Reasons for EVV Resistance
- Fear of Technology: Some caregivers are "tech-phobic" and will be afraid of the technology. In this case, we recommend that your scheduling staff be well-trained on EVV and able to walk them through it.
- Fear of Change: Some caregivers will simply fear change. They've likely been using paper time sheets for a long time and feel comfortable with the process.
- Protesting the Need for EVV: Some caregivers will not like the basic idea of EVV. It might be personal, along the lines of "you should trust me," or it might be that they feel that EVV is some type of invasion of privacy.
- Short-Cutters Will be Exposed: A final category of people who will resist EVV are caregivers who have gotten comfortable with their clients and gotten away with arriving late, leaving early, or asking their client if they can leave and then taking credit for their full shift.
- Walk Them Through It: Your schedulers will ultimately need to get your caregivers on board with EVV. Since several of the reasons for resistance are fear-based, having the caregiver walk them through it can help. If you're using telephony, one technique is for the scheduler to say "let's go through it together," then pick up their cell phone and go through the telephony call with the caregiver.
- Be Proactive When Caregivers Don't Clock In: In many EVV systems like Ankota's, you can see when a caregiver hasn't clocked in on time. This can be a text message warning or visible at a glance on the schedule board. If schedulers call out to caregivers who haven't clocked in, they'll see that EVV is serious and that it's known they're not compliant.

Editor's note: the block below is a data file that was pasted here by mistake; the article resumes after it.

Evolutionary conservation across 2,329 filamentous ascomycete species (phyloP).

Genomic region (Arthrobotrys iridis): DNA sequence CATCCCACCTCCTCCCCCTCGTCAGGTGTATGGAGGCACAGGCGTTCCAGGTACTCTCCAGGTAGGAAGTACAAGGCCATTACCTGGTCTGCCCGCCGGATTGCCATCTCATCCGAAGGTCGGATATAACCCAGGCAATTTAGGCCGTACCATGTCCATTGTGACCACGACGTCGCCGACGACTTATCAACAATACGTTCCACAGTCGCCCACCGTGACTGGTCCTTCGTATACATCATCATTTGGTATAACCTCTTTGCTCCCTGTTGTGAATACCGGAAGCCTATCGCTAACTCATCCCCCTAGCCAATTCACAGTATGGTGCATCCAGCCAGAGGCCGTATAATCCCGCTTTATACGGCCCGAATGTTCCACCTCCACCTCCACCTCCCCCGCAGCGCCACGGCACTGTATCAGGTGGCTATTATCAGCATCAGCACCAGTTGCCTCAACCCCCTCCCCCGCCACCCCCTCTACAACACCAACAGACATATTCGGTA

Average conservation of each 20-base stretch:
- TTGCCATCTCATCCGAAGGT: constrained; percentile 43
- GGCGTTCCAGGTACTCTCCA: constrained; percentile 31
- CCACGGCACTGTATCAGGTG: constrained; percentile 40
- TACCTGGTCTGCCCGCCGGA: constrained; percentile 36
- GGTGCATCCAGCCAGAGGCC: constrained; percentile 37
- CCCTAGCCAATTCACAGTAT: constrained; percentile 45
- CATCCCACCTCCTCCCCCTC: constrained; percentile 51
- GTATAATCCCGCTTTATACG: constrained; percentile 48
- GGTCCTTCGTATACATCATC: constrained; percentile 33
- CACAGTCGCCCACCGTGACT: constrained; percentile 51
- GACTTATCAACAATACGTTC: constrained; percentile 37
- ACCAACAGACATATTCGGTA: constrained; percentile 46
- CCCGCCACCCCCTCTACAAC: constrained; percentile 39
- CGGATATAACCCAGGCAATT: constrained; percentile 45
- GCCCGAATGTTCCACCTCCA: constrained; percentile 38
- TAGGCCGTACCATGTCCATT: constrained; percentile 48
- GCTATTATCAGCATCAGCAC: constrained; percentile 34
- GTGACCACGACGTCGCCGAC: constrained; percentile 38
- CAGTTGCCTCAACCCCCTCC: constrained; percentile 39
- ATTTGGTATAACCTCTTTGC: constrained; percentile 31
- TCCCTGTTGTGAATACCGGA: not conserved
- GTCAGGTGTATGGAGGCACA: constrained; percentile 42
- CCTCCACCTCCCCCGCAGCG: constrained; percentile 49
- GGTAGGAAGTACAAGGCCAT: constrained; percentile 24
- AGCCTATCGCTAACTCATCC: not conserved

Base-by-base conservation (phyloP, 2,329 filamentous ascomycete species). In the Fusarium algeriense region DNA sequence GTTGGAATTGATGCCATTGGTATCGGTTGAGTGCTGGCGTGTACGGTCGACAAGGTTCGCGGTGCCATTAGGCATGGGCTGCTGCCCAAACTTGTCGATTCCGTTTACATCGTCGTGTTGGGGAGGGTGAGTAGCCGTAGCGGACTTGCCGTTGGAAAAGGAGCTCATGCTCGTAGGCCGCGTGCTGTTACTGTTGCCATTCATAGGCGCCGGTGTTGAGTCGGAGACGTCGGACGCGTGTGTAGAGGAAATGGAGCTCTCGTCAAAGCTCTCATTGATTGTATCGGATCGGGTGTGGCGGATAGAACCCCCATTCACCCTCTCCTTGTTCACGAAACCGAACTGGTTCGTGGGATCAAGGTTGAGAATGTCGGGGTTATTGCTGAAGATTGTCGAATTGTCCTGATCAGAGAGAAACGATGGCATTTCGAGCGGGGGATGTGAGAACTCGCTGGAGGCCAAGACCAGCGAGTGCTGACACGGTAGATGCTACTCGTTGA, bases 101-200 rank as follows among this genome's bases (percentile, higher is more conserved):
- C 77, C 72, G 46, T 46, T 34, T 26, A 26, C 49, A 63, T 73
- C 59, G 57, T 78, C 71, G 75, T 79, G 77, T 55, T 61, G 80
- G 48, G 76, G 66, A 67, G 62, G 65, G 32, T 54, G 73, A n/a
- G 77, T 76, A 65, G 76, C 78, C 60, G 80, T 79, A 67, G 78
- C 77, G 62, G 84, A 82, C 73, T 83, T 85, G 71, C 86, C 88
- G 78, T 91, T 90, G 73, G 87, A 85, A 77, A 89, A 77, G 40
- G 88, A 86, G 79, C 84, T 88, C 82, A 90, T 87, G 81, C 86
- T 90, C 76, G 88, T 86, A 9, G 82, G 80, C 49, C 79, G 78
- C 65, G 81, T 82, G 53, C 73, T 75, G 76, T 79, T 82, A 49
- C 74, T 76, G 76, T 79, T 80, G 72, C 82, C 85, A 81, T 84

- Remind Caregivers That EVV is Necessary for Reimbursement: For caregivers who don't like the idea of EVV, start with a gentle reminder that EVV is necessary for home care reimbursement.
- Be Persistent: Once you start tracking down the stragglers, ask your schedulers to stay on top of them. After one call, some caregivers might think that they don't really have to do it, but if your schedulers call them every day, then they'll get the message.
- Institute the "One-Day Time Sheet": Prior to EVV most agencies have a weekly time sheet. In order to drive compliance, you can remove the weekly time sheet and replace it with a one-day time sheet. Tell caregivers that they'll need to submit a signed time sheet for each day that they don't properly use EVV. There's another article on this here.
- Process Paper Time Sheets After the Rest of Payroll is Done: When you send a letter without a ZIP code, someone at the post office will need to look up the ZIP code in order to get the letter sent. Given the many letters that they process, they put the ones missing a ZIP code off to the side and deal with them "later." This might mean that the letter gets through days later. You can employ a similar technique and tell caregivers that the paper time sheets will be dealt with after the EVV payroll is processed. This might mean that non-compliant caregivers will be paid in the next pay cycle and this can be a strong motivator for the stragglers to get on board.
Ankota provides software to improve the delivery of care outside the hospital, focusing on efficiency and care coordination. Ankota's primary focus is on Care Transitions for Readmission avoidance and on management of Private Duty non-medical home care. To learn more, please visit www.ankota.com or contact us.